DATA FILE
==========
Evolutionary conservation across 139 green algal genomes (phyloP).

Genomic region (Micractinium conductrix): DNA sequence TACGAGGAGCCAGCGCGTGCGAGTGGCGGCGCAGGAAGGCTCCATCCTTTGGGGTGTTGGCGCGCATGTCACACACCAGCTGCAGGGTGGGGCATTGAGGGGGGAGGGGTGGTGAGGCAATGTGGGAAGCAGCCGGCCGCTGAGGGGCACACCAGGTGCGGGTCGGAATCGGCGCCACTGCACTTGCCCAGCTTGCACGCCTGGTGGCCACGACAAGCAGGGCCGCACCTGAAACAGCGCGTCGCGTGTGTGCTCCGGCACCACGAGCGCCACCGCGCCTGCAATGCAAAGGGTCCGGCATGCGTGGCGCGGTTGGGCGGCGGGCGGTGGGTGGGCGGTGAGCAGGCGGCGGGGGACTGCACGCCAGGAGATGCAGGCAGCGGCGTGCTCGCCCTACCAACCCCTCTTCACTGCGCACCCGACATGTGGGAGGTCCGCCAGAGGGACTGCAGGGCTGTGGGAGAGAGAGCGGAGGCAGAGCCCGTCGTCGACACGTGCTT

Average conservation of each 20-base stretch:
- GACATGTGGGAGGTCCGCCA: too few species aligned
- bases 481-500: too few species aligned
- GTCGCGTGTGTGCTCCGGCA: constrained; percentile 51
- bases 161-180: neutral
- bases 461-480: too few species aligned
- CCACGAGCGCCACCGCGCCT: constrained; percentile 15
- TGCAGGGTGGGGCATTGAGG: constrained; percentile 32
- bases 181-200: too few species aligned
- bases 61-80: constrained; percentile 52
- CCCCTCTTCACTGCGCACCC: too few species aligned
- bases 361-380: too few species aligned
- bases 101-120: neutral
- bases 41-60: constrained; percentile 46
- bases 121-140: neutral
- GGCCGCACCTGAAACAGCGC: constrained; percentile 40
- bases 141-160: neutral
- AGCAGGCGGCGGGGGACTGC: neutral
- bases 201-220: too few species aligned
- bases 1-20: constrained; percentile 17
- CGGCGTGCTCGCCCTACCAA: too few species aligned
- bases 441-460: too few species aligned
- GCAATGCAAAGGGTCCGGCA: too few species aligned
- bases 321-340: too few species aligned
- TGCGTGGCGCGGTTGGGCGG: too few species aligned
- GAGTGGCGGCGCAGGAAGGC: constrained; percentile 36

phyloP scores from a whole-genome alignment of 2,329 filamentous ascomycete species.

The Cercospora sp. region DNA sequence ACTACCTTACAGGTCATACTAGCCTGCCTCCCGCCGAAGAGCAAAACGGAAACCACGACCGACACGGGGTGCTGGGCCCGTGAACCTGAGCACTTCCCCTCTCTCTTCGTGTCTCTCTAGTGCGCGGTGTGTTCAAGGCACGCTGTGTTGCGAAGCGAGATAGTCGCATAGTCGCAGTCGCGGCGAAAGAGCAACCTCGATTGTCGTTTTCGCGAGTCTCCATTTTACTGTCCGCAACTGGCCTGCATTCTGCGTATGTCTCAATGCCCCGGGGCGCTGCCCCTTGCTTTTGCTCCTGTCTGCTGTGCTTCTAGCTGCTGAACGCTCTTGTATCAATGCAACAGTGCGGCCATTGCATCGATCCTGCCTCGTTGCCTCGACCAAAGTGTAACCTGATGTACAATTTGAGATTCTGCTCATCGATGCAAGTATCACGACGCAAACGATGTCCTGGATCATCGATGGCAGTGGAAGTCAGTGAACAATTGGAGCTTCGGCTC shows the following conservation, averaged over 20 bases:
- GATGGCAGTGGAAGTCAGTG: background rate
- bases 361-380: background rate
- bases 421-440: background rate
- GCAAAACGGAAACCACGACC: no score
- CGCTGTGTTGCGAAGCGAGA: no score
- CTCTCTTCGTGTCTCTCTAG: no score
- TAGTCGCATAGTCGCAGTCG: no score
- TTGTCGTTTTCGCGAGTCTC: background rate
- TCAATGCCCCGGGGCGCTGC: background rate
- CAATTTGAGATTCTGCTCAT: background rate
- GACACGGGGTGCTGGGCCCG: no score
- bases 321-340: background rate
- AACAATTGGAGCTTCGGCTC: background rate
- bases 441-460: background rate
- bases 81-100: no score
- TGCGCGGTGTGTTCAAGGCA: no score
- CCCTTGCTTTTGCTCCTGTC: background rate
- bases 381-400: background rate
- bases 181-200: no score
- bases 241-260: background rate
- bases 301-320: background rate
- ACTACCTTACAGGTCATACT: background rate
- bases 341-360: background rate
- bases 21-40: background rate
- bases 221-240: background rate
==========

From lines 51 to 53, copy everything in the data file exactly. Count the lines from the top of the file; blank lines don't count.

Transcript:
- bases 301-320: background rate
- ACTACCTTACAGGTCATACT: background rate
- bases 341-360: background rate